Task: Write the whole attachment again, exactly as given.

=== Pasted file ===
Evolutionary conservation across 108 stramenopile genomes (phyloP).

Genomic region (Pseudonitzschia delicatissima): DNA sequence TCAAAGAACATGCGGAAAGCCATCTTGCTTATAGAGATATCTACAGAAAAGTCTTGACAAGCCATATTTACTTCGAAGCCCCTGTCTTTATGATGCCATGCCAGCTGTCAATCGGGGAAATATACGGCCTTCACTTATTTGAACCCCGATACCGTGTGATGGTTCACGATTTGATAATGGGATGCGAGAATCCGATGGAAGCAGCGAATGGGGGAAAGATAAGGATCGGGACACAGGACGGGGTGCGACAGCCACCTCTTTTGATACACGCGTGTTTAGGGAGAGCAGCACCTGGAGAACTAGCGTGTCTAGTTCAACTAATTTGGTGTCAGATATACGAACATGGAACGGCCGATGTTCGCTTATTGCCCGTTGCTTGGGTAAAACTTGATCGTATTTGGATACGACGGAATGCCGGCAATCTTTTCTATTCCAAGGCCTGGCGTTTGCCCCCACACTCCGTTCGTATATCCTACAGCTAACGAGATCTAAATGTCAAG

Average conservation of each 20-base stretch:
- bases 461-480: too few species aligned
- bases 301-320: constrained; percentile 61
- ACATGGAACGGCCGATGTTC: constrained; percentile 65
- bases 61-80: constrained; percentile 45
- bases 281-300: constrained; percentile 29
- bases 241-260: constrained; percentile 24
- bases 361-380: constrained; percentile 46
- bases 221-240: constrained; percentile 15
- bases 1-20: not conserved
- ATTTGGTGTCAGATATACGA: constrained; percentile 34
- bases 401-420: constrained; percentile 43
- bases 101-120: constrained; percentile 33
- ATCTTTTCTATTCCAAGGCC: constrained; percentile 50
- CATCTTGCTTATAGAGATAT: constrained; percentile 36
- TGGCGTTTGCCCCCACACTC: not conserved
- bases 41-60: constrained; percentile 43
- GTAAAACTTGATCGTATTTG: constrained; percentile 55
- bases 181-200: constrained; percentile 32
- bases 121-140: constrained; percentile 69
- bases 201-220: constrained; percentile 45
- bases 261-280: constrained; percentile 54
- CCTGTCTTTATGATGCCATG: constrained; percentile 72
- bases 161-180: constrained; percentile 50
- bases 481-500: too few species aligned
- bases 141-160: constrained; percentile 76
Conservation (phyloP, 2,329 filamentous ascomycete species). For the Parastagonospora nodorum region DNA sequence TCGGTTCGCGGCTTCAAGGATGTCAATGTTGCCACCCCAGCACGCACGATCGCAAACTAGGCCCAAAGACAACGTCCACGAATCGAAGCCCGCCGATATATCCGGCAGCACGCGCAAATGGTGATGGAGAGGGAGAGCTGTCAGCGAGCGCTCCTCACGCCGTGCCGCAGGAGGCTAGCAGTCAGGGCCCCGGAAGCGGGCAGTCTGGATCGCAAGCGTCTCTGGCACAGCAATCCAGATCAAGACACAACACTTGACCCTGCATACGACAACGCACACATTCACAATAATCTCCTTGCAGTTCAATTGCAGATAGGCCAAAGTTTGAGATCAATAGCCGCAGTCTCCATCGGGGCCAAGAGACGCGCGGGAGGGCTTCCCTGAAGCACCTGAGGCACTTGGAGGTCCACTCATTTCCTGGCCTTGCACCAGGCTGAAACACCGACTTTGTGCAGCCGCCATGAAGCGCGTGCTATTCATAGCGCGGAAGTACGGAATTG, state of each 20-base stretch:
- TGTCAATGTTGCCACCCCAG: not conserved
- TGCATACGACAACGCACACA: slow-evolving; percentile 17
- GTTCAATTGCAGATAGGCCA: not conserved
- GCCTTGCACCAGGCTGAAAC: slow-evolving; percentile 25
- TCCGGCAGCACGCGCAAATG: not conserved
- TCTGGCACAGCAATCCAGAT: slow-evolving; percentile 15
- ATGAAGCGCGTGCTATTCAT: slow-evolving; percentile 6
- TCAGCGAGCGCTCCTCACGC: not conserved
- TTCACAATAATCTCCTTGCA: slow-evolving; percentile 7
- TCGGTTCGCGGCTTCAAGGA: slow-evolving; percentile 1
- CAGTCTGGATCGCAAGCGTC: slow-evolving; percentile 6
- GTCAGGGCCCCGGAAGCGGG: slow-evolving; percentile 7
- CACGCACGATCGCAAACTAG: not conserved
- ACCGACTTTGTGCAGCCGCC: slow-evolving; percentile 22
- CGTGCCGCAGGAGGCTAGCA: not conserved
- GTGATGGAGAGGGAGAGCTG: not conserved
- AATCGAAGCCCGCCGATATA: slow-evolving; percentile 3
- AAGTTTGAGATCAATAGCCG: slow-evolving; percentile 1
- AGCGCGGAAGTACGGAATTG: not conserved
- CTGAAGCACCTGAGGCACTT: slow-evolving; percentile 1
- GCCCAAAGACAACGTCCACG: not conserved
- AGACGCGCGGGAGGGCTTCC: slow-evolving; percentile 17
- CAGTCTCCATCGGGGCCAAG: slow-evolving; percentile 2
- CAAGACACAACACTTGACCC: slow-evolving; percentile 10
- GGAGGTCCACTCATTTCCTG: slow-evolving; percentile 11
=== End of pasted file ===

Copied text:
Evolutionary conservation across 108 stramenopile genomes (phyloP).

Genomic region (Pseudonitzschia delicatissima): DNA sequence TCAAAGAACATGCGGAAAGCCATCTTGCTTATAGAGATATCTACAGAAAAGTCTTGACAAGCCATATTTACTTCGAAGCCCCTGTCTTTATGATGCCATGCCAGCTGTCAATCGGGGAAATATACGGCCTTCACTTATTTGAACCCCGATACCGTGTGATGGTTCACGATTTGATAATGGGATGCGAGAATCCGATGGAAGCAGCGAATGGGGGAAAGATAAGGATCGGGACACAGGACGGGGTGCGACAGCCACCTCTTTTGATACACGCGTGTTTAGGGAGAGCAGCACCTGGAGAACTAGCGTGTCTAGTTCAACTAATTTGGTGTCAGATATACGAACATGGAACGGCCGATGTTCGCTTATTGCCCGTTGCTTGGGTAAAACTTGATCGTATTTGGATACGACGGAATGCCGGCAATCTTTTCTATTCCAAGGCCTGGCGTTTGCCCCCACACTCCGTTCGTATATCCTACAGCTAACGAGATCTAAATGTCAAG

Average conservation of each 20-base stretch:
- bases 461-480: too few species aligned
- bases 301-320: constrained; percentile 61
- ACATGGAACGGCCGATGTTC: constrained; percentile 65
- bases 61-80: constrained; percentile 45
- bases 281-300: constrained; percentile 29
- bases 241-260: constrained; percentile 24
- bases 361-380: constrained; percentile 46
- bases 221-240: constrained; percentile 15
- bases 1-20: not conserved
- ATTTGGTGTCAGATATACGA: constrained; percentile 34
- bases 401-420: constrained; percentile 43
- bases 101-120: constrained; percentile 33
- ATCTTTTCTATTCCAAGGCC: constrained; percentile 50
- CATCTTGCTTATAGAGATAT: constrained; percentile 36
- TGGCGTTTGCCCCCACACTC: not conserved
- bases 41-60: constrained; percentile 43
- GTAAAACTTGATCGTATTTG: constrained; percentile 55
- bases 181-200: constrained; percentile 32
- bases 121-140: constrained; percentile 69
- bases 201-220: constrained; percentile 45
- bases 261-280: constrained; percentile 54
- CCTGTCTTTATGATGCCATG: constrained; percentile 72
- bases 161-180: constrained; percentile 50
- bases 481-500: too few species aligned
- bases 141-160: constrained; percentile 76
Conservation (phyloP, 2,329 filamentous ascomycete species). For the Parastagonospora nodorum region DNA sequence TCGGTTCGCGGCTTCAAGGATGTCAATGTTGCCACCCCAGCACGCACGATCGCAAACTAGGCCCAAAGACAACGTCCACGAATCGAAGCCCGCCGATATATCCGGCAGCACGCGCAAATGGTGATGGAGAGGGAGAGCTGTCAGCGAGCGCTCCTCACGCCGTGCCGCAGGAGGCTAGCAGTCAGGGCCCCGGAAGCGGGCAGTCTGGATCGCAAGCGTCTCTGGCACAGCAATCCAGATCAAGACACAACACTTGACCCTGCATACGACAACGCACACATTCACAATAATCTCCTTGCAGTTCAATTGCAGATAGGCCAAAGTTTGAGATCAATAGCCGCAGTCTCCATCGGGGCCAAGAGACGCGCGGGAGGGCTTCCCTGAAGCACCTGAGGCACTTGGAGGTCCACTCATTTCCTGGCCTTGCACCAGGCTGAAACACCGACTTTGTGCAGCCGCCATGAAGCGCGTGCTATTCATAGCGCGGAAGTACGGAATTG, state of each 20-base stretch:
- TGTCAATGTTGCCACCCCAG: not conserved
- TGCATACGACAACGCACACA: slow-evolving; percentile 17
- GTTCAATTGCAGATAGGCCA: not conserved
- GCCTTGCACCAGGCTGAAAC: slow-evolving; percentile 25
- TCCGGCAGCACGCGCAAATG: not conserved
- TCTGGCACAGCAATCCAGAT: slow-evolving; percentile 15
- ATGAAGCGCGTGCTATTCAT: slow-evolving; percentile 6
- TCAGCGAGCGCTCCTCACGC: not conserved
- TTCACAATAATCTCCTTGCA: slow-evolving; percentile 7
- TCGGTTCGCGGCTTCAAGGA: slow-evolving; percentile 1
- CAGTCTGGATCGCAAGCGTC: slow-evolving; percentile 6
- GTCAGGGCCCCGGAAGCGGG: slow-evolving; percentile 7
- CACGCACGATCGCAAACTAG: not conserved
- ACCGACTTTGTGCAGCCGCC: slow-evolving; percentile 22
- CGTGCCGCAGGAGGCTAGCA: not conserved
- GTGATGGAGAGGGAGAGCTG: not conserved
- AATCGAAGCCCGCCGATATA: slow-evolving; percentile 3
- AAGTTTGAGATCAATAGCCG: slow-evolving; percentile 1
- AGCGCGGAAGTACGGAATTG: not conserved
- CTGAAGCACCTGAGGCACTT: slow-evolving; percentile 1
- GCCCAAAGACAACGTCCACG: not conserved
- AGACGCGCGGGAGGGCTTCC: slow-evolving; percentile 17
- CAGTCTCCATCGGGGCCAAG: slow-evolving; percentile 2
- CAAGACACAACACTTGACCC: slow-evolving; percentile 10
- GGAGGTCCACTCATTTCCTG: slow-evolving; percentile 11